April 06, 2008

The most offensive racial icon

It can't be emphasized enough that millions of Americans support or tolerate overt racism against Indians. Here's how:

Chief Wahoo should goAs he listened to the discussion about the Vogue cover, Miller also found himself considering the community's response--or lack of it--to Chief Wahoo.

"It makes me feel bad," he said. If a similar image was used to portray black Americans, "the NAACP would be up in arms about it. The Urban League would be up in arms about it."

Wahoo is not harmless, Indian leaders say.

Chief Wahoo reinforces the image of Indians as "anachronistic savages," said Gavin Clarkson, a member of the Choctaw Nation of Oklahoma who teaches in the Native American Studies Program at the University of Michigan.

"It's a powerful image," he said. "If you ask someone from Cleveland, 'quick, think of an Indian,' chances are this is the image" that will come to mind.
Comment:  The implications of this should be obvious. If the first thing that comes to mind when people think of Indians is Chief Wahoo, then they aren't thinking about real Indians. Wahoo is a stand-in or replacement for people who are poor, abused, neglected, suffering racism and discrimination, losing treaty rights and tribal sovereignty, etc.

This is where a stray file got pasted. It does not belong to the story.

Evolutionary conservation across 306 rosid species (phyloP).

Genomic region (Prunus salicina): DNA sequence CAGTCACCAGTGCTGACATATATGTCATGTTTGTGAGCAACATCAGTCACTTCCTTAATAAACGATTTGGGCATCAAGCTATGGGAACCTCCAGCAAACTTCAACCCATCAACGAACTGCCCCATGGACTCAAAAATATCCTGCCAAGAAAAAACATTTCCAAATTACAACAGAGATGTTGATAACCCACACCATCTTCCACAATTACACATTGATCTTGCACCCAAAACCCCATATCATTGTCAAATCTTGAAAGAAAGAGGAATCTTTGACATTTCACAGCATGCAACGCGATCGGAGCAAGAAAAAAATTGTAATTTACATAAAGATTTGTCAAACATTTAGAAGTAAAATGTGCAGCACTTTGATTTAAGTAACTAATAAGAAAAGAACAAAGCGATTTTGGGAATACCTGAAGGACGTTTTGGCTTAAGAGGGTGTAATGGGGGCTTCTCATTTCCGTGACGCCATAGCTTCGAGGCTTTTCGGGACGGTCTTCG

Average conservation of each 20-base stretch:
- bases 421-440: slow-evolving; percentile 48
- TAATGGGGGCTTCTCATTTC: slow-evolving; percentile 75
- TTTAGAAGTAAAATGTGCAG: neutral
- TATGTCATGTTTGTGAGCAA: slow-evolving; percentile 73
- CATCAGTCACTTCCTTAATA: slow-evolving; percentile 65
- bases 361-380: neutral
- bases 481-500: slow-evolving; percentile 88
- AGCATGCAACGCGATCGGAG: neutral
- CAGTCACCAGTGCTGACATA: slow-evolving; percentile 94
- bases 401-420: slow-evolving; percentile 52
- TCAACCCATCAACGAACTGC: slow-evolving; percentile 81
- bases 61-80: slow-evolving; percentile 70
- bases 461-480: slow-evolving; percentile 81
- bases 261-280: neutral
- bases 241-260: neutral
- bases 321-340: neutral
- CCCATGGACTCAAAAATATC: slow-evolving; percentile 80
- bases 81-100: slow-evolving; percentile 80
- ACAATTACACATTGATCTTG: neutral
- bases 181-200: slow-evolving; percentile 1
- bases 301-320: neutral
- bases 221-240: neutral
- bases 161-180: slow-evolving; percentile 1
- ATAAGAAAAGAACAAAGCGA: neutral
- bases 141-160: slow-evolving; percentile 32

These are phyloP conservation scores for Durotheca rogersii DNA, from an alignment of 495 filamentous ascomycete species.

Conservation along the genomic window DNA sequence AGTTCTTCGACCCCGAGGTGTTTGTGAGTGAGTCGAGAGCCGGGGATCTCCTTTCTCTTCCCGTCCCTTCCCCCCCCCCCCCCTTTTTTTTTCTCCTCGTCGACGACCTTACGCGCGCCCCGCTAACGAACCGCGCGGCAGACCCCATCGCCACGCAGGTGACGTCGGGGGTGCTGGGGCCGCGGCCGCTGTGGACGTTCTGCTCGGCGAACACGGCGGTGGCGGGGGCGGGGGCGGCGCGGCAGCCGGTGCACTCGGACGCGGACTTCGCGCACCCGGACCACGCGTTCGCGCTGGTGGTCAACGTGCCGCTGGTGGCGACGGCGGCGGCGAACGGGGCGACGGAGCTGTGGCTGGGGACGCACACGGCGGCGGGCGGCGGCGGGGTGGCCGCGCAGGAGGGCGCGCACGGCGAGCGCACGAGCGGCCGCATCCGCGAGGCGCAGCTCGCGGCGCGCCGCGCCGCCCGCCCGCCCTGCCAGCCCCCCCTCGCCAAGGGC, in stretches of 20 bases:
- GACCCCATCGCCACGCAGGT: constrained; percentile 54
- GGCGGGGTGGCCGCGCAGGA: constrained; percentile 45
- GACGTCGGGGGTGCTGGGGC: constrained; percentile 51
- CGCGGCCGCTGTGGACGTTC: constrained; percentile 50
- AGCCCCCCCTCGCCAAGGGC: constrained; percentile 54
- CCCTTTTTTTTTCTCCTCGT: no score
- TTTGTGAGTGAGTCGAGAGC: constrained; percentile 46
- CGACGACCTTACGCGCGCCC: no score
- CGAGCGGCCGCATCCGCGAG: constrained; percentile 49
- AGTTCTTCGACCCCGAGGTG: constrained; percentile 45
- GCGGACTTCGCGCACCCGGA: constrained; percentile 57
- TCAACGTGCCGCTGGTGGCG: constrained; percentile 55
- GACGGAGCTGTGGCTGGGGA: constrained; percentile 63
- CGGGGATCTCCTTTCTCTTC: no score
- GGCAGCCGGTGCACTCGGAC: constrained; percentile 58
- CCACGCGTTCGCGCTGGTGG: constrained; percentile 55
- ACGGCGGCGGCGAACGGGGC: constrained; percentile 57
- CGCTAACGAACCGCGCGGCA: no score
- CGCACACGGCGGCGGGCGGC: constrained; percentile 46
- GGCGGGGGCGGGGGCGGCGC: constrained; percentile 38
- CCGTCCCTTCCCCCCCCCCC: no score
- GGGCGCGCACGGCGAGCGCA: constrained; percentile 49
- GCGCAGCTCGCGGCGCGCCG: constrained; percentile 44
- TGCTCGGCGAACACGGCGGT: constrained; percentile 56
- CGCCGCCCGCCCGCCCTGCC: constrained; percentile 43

In other words, if your first thought is that an Indian is a redskinned savage from the distant past, you aren't paying enough attention to today's Indians. And you won't pay enough attention to them. Why? Because you're not aware of their existence. As far as you're concerned, Indians are dead and gone.

We could prove the point with a survey. Divide people into two groups: those who support Wahoo and those who oppose him. Ask them true/false questions about Indians. For instance:

  • Most Indians lived in teepees.
  • Most Indians were savages who lacked religion or culture.
  • Most Indian tribes had no form of government or law.
  • Since the 19th century, most Indians have disappeared.
  • Today's Indians get special rights and benefits they aren't entitled to.

  • I'm guessing there'd be a strong correlation between those who support Chief Wahoo and those who answer these questions wrong. Does anyone disagree? Would you like to bet on it?


    dmarks said...

    I doubt you are going to get much argument on Chief Wahoo.

    Perhaps you get emails from intellectual debaters (ha) who defend the icon, but I can't recall the last time I've seen one come by here.

    Rob said...

    A million Cleveland Indians fans might object to my characterization of their beloved mascot. They're welcome to try to explain why they support this blatant example of racism.